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California State University at Monterey Bay (CSUMB) and nearby Hartnell College in Salinas, CA teamed up to initiate one of the country’s most innovative Computer Science Cohort programs. Since 2013 the two institutions, have promoted this program as a way to attract minorities, women and students who are the first in their families to attend college to Computer Science and STEM subjects. The Cohort program nurtures these students by having them take their CS classes as a group. It also helps them adjust more quickly to college life by providing them with group study and life skills classes to help them stick with CS as a major and graduate. So far, so good. A 75% majority of students enrolled in the CSUMB/Hartnell CS Cohort program graduate. This is well above the national average of about 30%. The program is the brainchild of Sathya Narayana a CS professor at CSUMB, who constructed it with Joe Welch and Sonia Arteaga, his counterparts at Hartnell, a two-year community college in Salinas, CA. Read my article on this important initiative at the Association for Computing Machinery (ACM)’s Website here:

The high technology earnings reports from the major vendors over the last several weeks have been decidedly mixed. Some companies notably beat expectations while other bellwether firms’ financials exhibited significant weaknesses.

Apple, IBM and Intel earnings were all in positive territory, beating Wall Street forecasts. On the opposite end of the spectrum, Advanced Micro Devices, Microsoft, Sun Microsystems (recently acquired by Oracle) and Yahoo all posted disappointing – albeit not totally unexpected – declining numbers.

Overall, the latest financial reports provide an interesting perspective on trends in the high technology sector for the remainder of 2009 and into 2010. The consumer sector led by Apple appears robust, while PC sales and the business software sector as evidenced by the contraction and sluggishness in Microsoft’s Windows and Office are weak. That softness will likely persist for the remainder of calendar 2009.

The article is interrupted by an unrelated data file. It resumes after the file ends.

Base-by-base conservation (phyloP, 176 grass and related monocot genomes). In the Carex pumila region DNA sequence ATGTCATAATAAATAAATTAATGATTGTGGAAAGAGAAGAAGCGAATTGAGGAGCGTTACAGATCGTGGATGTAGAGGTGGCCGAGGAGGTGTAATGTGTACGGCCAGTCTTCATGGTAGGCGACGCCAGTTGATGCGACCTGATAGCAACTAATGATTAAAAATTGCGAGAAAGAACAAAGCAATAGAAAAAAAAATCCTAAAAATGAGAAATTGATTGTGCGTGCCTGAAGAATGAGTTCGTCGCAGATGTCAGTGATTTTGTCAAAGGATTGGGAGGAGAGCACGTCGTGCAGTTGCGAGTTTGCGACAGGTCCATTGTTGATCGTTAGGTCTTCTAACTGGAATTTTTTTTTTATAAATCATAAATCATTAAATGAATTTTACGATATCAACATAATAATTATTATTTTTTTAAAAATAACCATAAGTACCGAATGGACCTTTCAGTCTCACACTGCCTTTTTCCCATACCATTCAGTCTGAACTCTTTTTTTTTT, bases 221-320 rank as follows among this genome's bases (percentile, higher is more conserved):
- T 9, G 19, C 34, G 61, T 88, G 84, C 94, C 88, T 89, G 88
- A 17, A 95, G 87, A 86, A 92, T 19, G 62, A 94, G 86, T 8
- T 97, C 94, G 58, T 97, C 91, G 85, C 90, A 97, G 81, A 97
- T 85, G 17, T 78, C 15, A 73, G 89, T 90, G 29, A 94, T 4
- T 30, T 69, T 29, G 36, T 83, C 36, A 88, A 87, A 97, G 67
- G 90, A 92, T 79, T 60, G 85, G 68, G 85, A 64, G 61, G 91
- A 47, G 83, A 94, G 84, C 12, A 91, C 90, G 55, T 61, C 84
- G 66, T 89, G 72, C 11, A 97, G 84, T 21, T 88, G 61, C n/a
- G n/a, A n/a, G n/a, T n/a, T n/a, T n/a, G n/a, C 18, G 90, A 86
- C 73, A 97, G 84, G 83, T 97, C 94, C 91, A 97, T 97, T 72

Apple was the biggest winner by far and the brightest star in the high technology firmament.

Apple financials beat all analysts’ expectations. For the 2009 third fiscal quarter ended June 30, Apple posted quarterly revenue of $8.34 billion and net profit of $1.23 billion; that’s a 12% year-over-year earnings increase and the strongest of any June quarter in Apple’s history, the company said. Apple’s strength was evident across the majority of its product segments. iPod sales remained brisk with 10.2 million sold in the just ended quarter, although that is an approximately eight percent decline from 11 million sold during the June 2008 third quarter. Apple and Wall Street analysts attributed the decrease to cannibalization by iPhone sales. However, iPod touch unit sales grew 130% from last year.

Apple sold 2.6 million Macs – a 4% unit increase from the year-ago quarter. Apple’s gross margin was 36.3%, up from 24.8% in the year-ago quarter. Apple also exhibited extremely good diversification, with international sales contributing to 44% of third quarter revenue.

IBM also posted earnings that surpassed Wall Street forecasts and that in turn, lifted Big Blue’s 2009 full-year profit forecast. IBM net earnings increased 12% to $3.1 billion, or $2.32 per share; that easily bested financial analysts’ per-share prediction of $2.02. IBM also got a boost from its ongoing cost cutting measures which helped to lift profits. However, IBM sales declined by 13% to $23.25 billion. In a published statement IBM said it expects to save $3.5 billion in cost cutting measures for 2009; that’s $500 million more this year than it had anticipated.